By Alana Asusta
MSP: Tell me about your journey to becoming a Buckeye; what role did MSP play in that journey and how has MSP helped you once you arrived on campus?
Roaya Higazi: MSP is the reason that I came to The Ohio State University. Throughout my college search process, my biggest concern was how I was going to afford college, and MSP took a huge weight off of my shoulders in being able to attend a great school without the financial burden. Once I arrived on campus, I had familiar faces that I could lean on, and those were Courtney and Ralph. I took Courtney's class in my first semester at Ohio State, which really shaped my interests in social justice and how my identities impacted the ways in which I was able to navigate Ohio State in my first year. Even today, the program coordinators and friends I made through MSP continue to be my biggest support systems and inspirations at Ohio State.
MSP: What organizations are you a part of and what makes you so passionate about it?
RH: I'm a part of the Undergraduate Student Government (USG), Buckeyes First, and the North and South Sudanese Association. Each of these student orgs have provided me with an unmatched sense of community on campus and the support to enter and thrive in spaces that I never imagined myself being in previously. Each of these orgs provided me with the opportunity to learn more about myself, my leadership style, and connected me with incredible people across campus that have helped me reach my goals.
MSP: Why did you choose to run for President of the Undergraduate Student Government (USG) and what impact do you want to leave on USG and campus?
RH: Running for student body president was not a decision that came easy to me. For every reason I had to run, I gave myself a reason not to. I'm thankful that I'm surrounded with friends and mentors who reminded me that my reasons not to were rooted in fear. It was really a leap of faith. I knew that this was something I genuinely cared about so the least I could do was try. Ultimately, in my experience working with students –– through First Year Experience, Young Scholars Program, and Undergraduate Admissions –– I knew there were a multitude of issues that marginalized students face that USG has the power to change. During our term, I hope to inherently change the way students engage with student government and advocate for themselves in all levels of governance in the university. Throughout all of our policies and projects we want to place an emphasis on justice and equity and bringing our campus' most marginalized identities and lived experiences to the forefront of every conversation. Showing administrators that this is a priority to the student body creates a more equitable student experience for students across the board.
MSP: What is your major and why did you choose it?
RH: I'm majoring in City and Regional Planning with a focus in Housing, Community Development, and Social Equity. Coming to Ohio State, I had no idea what city and regional planning was. I was really interested in social justice and the impact of policymaking on different communities and knew that I eventually wanted to go to law school. My advisor, Christine Meadows, recommended that I try out a few CRP classes, and I fell in love with the course content. My courses have really changed the way I see the world and my understanding of the impact of policy and planning leaders; it has shaped my goals for the future of affordable housing policy.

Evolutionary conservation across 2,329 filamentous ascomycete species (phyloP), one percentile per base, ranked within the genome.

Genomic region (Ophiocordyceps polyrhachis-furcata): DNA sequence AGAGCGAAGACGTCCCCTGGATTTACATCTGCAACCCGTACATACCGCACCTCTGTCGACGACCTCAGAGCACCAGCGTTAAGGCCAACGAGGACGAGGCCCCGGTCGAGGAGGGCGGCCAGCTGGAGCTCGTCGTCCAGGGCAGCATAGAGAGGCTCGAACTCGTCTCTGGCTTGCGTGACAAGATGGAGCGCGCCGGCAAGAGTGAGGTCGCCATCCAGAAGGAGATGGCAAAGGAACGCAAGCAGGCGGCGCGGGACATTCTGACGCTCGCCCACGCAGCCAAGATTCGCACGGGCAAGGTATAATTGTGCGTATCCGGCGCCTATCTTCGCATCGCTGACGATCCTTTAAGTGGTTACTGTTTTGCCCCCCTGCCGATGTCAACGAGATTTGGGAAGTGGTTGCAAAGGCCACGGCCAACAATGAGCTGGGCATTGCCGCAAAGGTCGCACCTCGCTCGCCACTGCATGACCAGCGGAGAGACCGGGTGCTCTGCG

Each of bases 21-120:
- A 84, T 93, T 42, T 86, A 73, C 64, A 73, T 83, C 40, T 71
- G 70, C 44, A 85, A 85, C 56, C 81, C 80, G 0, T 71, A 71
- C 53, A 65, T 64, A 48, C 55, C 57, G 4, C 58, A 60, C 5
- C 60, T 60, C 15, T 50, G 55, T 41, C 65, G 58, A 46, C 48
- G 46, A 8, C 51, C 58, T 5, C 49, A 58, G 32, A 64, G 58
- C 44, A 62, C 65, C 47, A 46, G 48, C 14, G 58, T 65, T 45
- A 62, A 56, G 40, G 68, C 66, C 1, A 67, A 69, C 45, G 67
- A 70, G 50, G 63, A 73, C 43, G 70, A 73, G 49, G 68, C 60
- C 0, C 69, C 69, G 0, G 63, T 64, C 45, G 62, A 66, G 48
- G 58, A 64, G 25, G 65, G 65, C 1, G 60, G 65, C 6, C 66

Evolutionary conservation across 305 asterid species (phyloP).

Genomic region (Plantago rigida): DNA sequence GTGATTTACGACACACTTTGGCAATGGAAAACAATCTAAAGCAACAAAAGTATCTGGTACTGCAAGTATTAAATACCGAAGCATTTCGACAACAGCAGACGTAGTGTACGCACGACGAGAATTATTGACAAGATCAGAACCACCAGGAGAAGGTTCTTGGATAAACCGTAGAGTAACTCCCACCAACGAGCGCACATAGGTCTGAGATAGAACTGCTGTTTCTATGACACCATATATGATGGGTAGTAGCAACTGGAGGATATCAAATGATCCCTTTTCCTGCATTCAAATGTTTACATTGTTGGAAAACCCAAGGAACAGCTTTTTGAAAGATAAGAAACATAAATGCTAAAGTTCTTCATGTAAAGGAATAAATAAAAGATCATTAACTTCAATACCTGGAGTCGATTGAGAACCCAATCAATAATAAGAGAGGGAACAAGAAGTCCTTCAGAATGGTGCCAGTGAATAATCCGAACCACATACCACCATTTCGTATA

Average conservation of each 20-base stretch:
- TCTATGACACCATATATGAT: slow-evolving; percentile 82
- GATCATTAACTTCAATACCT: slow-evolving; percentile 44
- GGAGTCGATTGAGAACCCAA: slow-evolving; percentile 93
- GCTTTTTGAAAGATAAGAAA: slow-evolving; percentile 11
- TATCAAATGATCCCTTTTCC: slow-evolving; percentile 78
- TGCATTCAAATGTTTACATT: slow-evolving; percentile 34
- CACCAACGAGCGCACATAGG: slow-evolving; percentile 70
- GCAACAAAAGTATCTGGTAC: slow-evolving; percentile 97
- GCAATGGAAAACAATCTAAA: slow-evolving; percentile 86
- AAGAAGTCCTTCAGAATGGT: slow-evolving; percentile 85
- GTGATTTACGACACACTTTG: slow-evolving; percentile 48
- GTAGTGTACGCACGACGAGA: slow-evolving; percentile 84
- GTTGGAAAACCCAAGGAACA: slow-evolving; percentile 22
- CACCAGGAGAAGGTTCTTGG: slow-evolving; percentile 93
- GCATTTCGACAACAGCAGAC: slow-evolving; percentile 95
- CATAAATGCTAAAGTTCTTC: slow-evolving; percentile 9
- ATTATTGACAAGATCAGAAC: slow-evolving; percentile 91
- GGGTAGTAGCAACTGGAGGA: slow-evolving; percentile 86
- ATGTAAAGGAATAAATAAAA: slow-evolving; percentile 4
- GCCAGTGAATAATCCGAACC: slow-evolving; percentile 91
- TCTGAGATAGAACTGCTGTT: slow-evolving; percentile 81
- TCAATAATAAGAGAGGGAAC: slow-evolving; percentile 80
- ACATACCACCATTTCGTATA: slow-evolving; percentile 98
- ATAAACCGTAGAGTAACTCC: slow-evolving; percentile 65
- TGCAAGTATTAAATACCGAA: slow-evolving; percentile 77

MSP: What are your plans after graduation?
RH: After graduation, my goal is to pursue the Fulbright Scholarship and spend a year abroad. After that I hope to go to law school and pursue a career in the local or regional level of advocacy around affordable housing and housing anti-discrimination policy.
MSP: Who inspires you to succeed and why?
RH: My family, especially my mom, have always inspired me to have faith in the decisions and paths I take. My mom is a strong believer in the idea that everything happens for a reason, which encourages me to pursue opportunities and be proud of myself regardless of the outcome. The friends I've made in college have inspired me to define “success” in my own terms, which has been really influential in the ways I continue to move forward even in the face of obstacles.
MSP: What advice would you give for high school students thinking about college?
RH: My biggest tip for high school students is to think critically about your reasons for choosing a school. It's easy to get caught in prestigious names and rankings, but your success is determined by the opportunities and support a campus can provide you, including what degrees are available. Talk to students about their experiences, the community they've created, and the opportunities they've found. Most importantly, trust in your own ability to thrive wherever you go!